The programming language C# was built with the future of application development in mind. Pursuing that vision, C#'s designers succeeded in creating a safe, simple, component-based, high-performance language that works effectively with Microsoft's .NET Framework. Now the favored language among those programming for the Microsoft platform, C# continues to grow in popularity as more developers discover its strength and flexibility. And, from the start, C# developers have relied on Programming C# both as an introduction to the language and a means of further building their skills.
The fourth edition of Programming C#--the top-selling C# book on the market--has been updated to the C# ISO standard as well as changes to Microsoft's implementation of the language. It also provides notes and warnings on C# 1.1 and C# 2.0.
Aimed at experienced programmers and web developers, Programming C#, 4th Edition, doesn't waste too much time on the basics. Rather, it focuses on the features and programming patterns unique to the C# language. New C# 2005 features covered in-depth include:
Visual Studio 2005
Collection interfaces and iterators
New ADO.NET data controls
Fundamentals of Object-Oriented Programming
Author Jesse Liberty, an acclaimed web programming expert and entrepreneur, teaches C# in a way that experienced programmers will appreciate by grounding its applications firmly in the context of Microsoft's .NET platform and the development of desktop and Internet applications.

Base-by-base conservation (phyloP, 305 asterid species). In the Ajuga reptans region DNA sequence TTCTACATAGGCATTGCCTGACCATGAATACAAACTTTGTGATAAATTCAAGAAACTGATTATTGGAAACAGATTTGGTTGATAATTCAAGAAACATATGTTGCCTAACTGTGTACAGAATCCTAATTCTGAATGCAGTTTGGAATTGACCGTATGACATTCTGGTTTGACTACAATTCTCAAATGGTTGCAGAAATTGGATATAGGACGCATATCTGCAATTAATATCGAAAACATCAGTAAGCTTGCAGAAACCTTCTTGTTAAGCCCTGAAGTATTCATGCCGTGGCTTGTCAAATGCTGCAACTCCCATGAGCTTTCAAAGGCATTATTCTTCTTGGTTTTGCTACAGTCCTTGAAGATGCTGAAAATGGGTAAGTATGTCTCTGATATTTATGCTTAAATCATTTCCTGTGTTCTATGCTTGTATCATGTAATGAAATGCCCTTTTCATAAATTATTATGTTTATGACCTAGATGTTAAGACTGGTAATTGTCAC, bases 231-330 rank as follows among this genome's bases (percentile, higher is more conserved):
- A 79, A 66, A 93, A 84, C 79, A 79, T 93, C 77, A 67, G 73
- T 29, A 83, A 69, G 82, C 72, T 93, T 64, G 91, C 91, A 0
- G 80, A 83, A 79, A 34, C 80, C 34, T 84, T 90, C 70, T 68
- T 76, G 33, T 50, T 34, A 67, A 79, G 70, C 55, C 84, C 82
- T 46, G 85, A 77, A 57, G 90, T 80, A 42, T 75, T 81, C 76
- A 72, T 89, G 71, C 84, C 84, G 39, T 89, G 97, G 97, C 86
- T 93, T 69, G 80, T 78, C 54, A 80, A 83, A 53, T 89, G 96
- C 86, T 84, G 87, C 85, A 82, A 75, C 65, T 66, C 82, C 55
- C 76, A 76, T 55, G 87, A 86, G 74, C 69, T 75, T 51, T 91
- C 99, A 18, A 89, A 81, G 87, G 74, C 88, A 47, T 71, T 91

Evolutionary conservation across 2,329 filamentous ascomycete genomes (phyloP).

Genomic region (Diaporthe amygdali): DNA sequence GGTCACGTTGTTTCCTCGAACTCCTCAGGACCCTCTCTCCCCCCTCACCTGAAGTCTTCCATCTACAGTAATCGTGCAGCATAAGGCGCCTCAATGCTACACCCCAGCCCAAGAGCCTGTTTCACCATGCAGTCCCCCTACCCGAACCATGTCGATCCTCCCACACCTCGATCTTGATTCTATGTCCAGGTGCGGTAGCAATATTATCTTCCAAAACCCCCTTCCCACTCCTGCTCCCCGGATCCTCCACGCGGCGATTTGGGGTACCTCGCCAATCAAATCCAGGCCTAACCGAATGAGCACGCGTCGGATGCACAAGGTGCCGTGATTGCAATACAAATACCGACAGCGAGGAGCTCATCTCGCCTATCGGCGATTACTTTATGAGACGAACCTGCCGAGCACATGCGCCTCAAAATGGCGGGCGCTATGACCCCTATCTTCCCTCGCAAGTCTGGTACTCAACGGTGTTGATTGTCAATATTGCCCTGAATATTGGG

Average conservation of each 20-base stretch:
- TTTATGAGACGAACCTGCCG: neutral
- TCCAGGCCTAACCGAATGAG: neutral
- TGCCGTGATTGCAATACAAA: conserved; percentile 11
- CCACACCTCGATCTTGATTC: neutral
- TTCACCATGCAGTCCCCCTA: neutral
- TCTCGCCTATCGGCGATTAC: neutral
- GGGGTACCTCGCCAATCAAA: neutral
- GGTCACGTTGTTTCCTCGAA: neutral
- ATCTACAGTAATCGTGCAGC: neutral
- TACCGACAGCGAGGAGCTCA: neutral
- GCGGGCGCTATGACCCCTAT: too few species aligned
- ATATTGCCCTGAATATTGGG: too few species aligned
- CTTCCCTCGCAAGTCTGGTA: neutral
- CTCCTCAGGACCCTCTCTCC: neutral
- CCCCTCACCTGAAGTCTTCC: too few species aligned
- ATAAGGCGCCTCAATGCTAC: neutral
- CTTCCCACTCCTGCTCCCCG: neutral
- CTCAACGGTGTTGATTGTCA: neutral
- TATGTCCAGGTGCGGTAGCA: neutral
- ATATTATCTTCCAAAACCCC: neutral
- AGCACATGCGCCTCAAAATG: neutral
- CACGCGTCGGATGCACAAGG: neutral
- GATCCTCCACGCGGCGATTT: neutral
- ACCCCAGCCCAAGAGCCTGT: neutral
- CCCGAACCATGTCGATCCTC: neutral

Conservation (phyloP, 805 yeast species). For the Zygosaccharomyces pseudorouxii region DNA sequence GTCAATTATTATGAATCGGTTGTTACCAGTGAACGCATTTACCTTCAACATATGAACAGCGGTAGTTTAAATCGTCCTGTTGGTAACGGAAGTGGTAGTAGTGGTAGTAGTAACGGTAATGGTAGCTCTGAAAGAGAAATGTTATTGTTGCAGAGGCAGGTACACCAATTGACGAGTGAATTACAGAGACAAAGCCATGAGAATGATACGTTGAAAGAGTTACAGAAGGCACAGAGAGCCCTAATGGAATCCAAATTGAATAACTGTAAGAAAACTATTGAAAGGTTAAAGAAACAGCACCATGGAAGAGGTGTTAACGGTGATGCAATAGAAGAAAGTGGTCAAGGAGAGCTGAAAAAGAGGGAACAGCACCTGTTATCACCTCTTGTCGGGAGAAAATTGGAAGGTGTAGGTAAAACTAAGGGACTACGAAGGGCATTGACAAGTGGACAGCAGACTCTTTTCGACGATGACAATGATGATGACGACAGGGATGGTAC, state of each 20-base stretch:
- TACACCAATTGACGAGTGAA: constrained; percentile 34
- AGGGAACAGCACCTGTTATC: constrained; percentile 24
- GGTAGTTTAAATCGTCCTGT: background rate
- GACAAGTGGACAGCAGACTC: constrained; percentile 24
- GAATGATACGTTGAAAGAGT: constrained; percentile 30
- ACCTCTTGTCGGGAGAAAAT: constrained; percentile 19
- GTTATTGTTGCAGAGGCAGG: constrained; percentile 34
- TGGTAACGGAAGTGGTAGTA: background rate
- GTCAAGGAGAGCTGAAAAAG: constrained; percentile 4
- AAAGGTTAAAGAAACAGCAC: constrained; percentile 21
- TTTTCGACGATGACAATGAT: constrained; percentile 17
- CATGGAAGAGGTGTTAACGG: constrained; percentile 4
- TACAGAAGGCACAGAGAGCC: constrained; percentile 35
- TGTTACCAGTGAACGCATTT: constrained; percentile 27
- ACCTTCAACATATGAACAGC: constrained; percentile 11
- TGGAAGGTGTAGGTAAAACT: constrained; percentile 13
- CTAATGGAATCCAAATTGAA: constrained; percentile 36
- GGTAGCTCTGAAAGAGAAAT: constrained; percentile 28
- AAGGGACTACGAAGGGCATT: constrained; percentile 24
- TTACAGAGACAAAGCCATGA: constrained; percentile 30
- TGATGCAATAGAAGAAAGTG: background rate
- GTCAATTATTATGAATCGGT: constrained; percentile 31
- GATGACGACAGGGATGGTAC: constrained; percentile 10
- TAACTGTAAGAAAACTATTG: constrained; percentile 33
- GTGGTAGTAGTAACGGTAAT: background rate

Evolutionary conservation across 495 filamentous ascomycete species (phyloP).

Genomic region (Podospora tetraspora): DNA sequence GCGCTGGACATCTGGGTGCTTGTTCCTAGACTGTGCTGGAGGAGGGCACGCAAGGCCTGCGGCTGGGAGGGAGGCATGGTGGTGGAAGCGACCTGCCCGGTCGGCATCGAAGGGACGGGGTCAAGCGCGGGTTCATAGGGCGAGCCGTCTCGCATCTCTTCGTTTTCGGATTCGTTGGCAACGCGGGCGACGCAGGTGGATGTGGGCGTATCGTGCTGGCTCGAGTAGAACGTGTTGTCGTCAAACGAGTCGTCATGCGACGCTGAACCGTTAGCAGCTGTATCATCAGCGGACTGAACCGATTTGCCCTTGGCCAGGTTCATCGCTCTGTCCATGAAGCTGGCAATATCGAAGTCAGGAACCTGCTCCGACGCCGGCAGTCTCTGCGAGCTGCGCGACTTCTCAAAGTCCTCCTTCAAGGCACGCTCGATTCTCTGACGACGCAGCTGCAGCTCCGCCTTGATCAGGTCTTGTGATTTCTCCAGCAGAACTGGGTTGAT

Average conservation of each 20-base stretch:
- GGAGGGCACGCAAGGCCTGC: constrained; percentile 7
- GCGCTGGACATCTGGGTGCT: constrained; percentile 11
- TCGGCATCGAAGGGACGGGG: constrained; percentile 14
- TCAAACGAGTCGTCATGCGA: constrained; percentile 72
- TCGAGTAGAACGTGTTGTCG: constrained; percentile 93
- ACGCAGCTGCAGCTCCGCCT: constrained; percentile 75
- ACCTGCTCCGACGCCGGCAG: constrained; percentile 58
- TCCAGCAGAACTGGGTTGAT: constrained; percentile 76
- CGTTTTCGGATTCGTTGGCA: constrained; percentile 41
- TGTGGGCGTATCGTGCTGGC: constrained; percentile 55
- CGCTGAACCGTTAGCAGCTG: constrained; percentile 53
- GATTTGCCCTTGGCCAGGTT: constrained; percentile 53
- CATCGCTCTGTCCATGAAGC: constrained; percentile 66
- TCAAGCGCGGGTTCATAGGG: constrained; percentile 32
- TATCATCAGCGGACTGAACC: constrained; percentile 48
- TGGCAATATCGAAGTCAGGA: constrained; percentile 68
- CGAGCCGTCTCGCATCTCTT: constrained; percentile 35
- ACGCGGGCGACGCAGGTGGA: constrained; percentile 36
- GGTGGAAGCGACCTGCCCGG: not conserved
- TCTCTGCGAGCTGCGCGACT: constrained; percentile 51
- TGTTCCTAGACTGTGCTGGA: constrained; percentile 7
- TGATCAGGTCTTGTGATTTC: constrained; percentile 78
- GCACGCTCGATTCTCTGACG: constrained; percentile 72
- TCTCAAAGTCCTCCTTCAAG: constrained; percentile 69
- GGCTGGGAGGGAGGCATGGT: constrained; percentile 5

Liberty also incorporates reader suggestions from previous editions to help create the most consumer-friendly guide possible.
The C# Language
Chapter 1 C# and the .NET Framework
The .NET Platform
The .NET Framework
Compilation and the MSIL
The C# Language
Chapter 2 Getting Started: "Hello World"
Classes, Objects, and Types
Developing "Hello World"
Using the Visual Studio .NET Debugger
Chapter 3 C# Language Fundamentals
Variables and Constants
Chapter 4 Classes and Objects
Using Static Members
Overloading Methods and Constructors
Encapsulating Data with Properties
Chapter 5 Inheritance and Polymorphism
Specialization and Generalization
The Root of All Classes: Object
Boxing and Unboxing Types
Chapter 6 Operator Overloading
Using the operator Keyword
Supporting Other .NET Languages
Creating Useful Operators
The Equality Operator
Chapter 7 Structs
Chapter 8 Interfaces
Defining and Implementing an Interface
Accessing Interface Methods
Overriding Interface Implementations
Explicit Interface Implementation
Chapter 9 Arrays, Indexers, and Collections
The foreach Statement
Chapter 10 Strings and Regular Expressions
Chapter 11 Handling Exceptions
Throwing and Catching Exceptions